Apparently (or maybe allegedly) there was a lot more going on between Charlie Brown and Lucy when it came to kicking footballs.
Rodd suspects that Lucy (his beagle) is taking the Chicken Nuggets out of the toaster oven. But how? so he set up a hidden camera to find out.
A sweet little tribute to American composers. Put a little kid in your lap tonight, and let them watch this after the fireworks.
Marguerite Humeau is an artist who has made reconstructions of extinct creatures' vocal tracts, extrapolating from extant species and fossil remains. The Extinction Orchestra. [more inside]
An Unknown Alien Being acquires a child's forgotten book and mistakenly believes that it depicts proper protocol for interaction with the human world.
The book is a collection of Peanuts comics.
The book is a collection of Peanuts comics.
Woodsnoopy 45 stares into your open heart. Her yellow head squirms and pukes up feathers.MASTABA SNOOPY
It makes you uncomfortable when she looks at you. She makes a demand.
Her demands come often and always create uncomfortably simultaneous feelings of resentment and obedience.
That is the territory of the Lucy faction. They are the ones who gather nickels. Woodsnoopy 45 is overstepping her boundaries.
Being a mere Woodsnoopy 799, however, you can do naught but obey."
Madelyn Pugh Davis, one of the three masterminds behind I Love Lucy and a pioneer for women writers in radio and television, has gone on to the great Vitameatavegamin commercial in the sky. She was 90. [more inside]
Though many have long suspected that the title of John Lennon's Lucy in the Sky With Diamonds was a barely-concealed reference to the drug he was so fond of, Lennon himself always maintained otherwise, as in this interview with Dick Cavett, explaining that the inspiration for the fanciful name was from his son Julian, who'd brought him a drawing of his nursery school friend. That friend, one Lucy O'Donnell, just passed away.
I Love Lucy Pilot (1951). Originally unaired. More about this. Of related interest, the audition for the I Love Lucy Radio Show.
Lucy and Bart : flash-based transmogrification.
It's 1881. You're real estate speculator James Lafferty, and you've just bought a large parcel of empty, scrubby shoreside land just south of Atlantic City. Problem is, it's cut off from the AC streetcar line by a deep tidal creek. How do you entice potential buyers to make the trek over the inlet and look at your property? Build a giant elephant, of course. Capitalizing on the celebrity of P. T. Barnum's famous Jumbo, Lafferty built 65-foot tall Lucy the Elephant, the first of three giant elephants Lafferty built (followed by Cape May's Light of Asia and Coney Island's Elephantine Colossus). He even took out a patent on the very idea of buildings shaped like animals. Though threatened by decades of neglect and rot, the Save Lucy Committee began preservation efforts in 1970, moving her to her present site and giving her a complete restoration. [more inside]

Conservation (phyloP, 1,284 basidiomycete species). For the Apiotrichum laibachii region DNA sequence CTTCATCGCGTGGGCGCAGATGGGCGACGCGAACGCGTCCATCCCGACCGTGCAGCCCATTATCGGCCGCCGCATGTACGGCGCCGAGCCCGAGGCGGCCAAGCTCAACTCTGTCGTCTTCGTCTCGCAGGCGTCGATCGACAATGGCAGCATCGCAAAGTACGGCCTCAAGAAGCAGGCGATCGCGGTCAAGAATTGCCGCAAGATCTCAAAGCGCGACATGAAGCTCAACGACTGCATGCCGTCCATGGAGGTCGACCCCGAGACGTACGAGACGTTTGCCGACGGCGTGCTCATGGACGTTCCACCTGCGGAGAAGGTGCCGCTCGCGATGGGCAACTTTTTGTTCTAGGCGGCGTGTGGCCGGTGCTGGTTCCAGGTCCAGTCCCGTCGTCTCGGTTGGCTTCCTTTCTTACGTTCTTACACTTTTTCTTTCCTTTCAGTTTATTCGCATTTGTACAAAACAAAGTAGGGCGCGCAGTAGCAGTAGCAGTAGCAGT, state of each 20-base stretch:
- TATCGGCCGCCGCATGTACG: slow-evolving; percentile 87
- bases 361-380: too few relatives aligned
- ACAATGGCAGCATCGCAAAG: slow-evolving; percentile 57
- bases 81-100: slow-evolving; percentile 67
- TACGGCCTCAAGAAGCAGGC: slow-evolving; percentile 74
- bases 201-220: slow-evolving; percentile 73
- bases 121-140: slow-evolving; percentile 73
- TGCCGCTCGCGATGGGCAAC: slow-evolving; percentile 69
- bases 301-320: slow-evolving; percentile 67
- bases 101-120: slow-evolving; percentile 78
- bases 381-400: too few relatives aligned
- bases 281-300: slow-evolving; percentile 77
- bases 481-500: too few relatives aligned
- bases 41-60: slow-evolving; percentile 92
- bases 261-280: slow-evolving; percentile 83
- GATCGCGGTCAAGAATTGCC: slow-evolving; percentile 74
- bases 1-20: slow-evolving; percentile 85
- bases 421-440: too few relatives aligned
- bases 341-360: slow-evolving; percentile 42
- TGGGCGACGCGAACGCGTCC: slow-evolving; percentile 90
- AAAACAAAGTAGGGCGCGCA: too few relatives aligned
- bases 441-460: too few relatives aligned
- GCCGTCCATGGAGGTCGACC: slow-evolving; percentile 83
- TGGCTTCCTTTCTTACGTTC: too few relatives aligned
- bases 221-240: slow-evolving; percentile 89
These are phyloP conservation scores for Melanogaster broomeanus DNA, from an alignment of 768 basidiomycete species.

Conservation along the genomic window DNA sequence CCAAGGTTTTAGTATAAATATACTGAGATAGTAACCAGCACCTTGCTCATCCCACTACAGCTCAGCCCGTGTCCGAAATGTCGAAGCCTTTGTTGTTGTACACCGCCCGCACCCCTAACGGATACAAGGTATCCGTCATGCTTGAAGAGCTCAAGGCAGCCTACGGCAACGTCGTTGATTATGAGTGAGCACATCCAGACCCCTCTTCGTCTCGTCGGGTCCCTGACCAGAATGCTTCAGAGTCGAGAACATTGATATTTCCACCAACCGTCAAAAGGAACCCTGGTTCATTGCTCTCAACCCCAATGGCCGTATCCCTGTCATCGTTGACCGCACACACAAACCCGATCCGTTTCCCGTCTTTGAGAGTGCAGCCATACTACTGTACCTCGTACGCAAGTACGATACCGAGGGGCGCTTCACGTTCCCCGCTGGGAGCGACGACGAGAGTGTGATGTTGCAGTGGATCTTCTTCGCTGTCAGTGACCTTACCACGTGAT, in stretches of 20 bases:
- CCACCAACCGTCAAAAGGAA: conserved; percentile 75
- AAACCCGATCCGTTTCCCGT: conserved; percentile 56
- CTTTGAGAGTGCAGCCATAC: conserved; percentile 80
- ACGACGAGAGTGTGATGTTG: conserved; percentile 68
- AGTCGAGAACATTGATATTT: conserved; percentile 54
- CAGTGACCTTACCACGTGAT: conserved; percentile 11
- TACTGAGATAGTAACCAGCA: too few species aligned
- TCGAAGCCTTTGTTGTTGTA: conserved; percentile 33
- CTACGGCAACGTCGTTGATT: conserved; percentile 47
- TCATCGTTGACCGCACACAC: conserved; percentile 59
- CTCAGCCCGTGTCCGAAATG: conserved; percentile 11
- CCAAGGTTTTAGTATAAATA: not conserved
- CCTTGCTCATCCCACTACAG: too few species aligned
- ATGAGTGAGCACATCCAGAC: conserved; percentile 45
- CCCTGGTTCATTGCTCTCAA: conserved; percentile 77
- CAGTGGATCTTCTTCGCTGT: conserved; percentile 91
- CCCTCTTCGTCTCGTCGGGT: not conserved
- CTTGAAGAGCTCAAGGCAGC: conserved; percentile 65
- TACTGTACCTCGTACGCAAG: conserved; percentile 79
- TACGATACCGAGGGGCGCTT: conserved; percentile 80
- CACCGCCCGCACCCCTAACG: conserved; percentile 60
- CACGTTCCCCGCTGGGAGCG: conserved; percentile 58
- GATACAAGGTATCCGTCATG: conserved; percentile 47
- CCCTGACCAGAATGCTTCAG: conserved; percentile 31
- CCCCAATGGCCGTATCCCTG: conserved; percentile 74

Lucy, one of the oldest and most complete fossilized hominid skeletons, is hitting the road. Although not without a little controversy. (And that's even before the creationists get wind of the tour!)
Dead Baby. Killed during flash flood, locked inside a block of sandstone. Relatives not suspects in death.
Modern contract law, which frames and defines our modern economy, is shaped by old and rather mundane disputes. Consider some of the seminal cases: Hadley v. Baxendale (1854); Hamer v. Sidway (1891); Carlill v. Carbolic Smoke Ball Co. (1892); Mills v. Wyman (1825). These cases, while minor in their actual factual footprint, still shape the world of contracts over a century later. (more about the cases inside)
Lucy and Ethiopia From a favorite mailing list, I receive my dose of satellite images. One of the images this week is from Ethiopia. Reading the text they provide, you’ll see this is the area where ‘Australopithecus afarensis’ hails from; she is know as Lucy to most of us. Why Lucy? Because Lucy in the Sky with Diamonds was playing on the radio when they found her. The site also lead me to this guy, who has the title Paleo-Artist and has rather interesting artwork on his site.
There's a lot to be said for a town that mourns a goose. While on an early morning walk last month, a newspaper reporter happened upon the body of Lucy the goose, who, up until then, had been holding court on the town's waterfront for more than ten years. Kind of a touching story, from a tiny town in Maryland.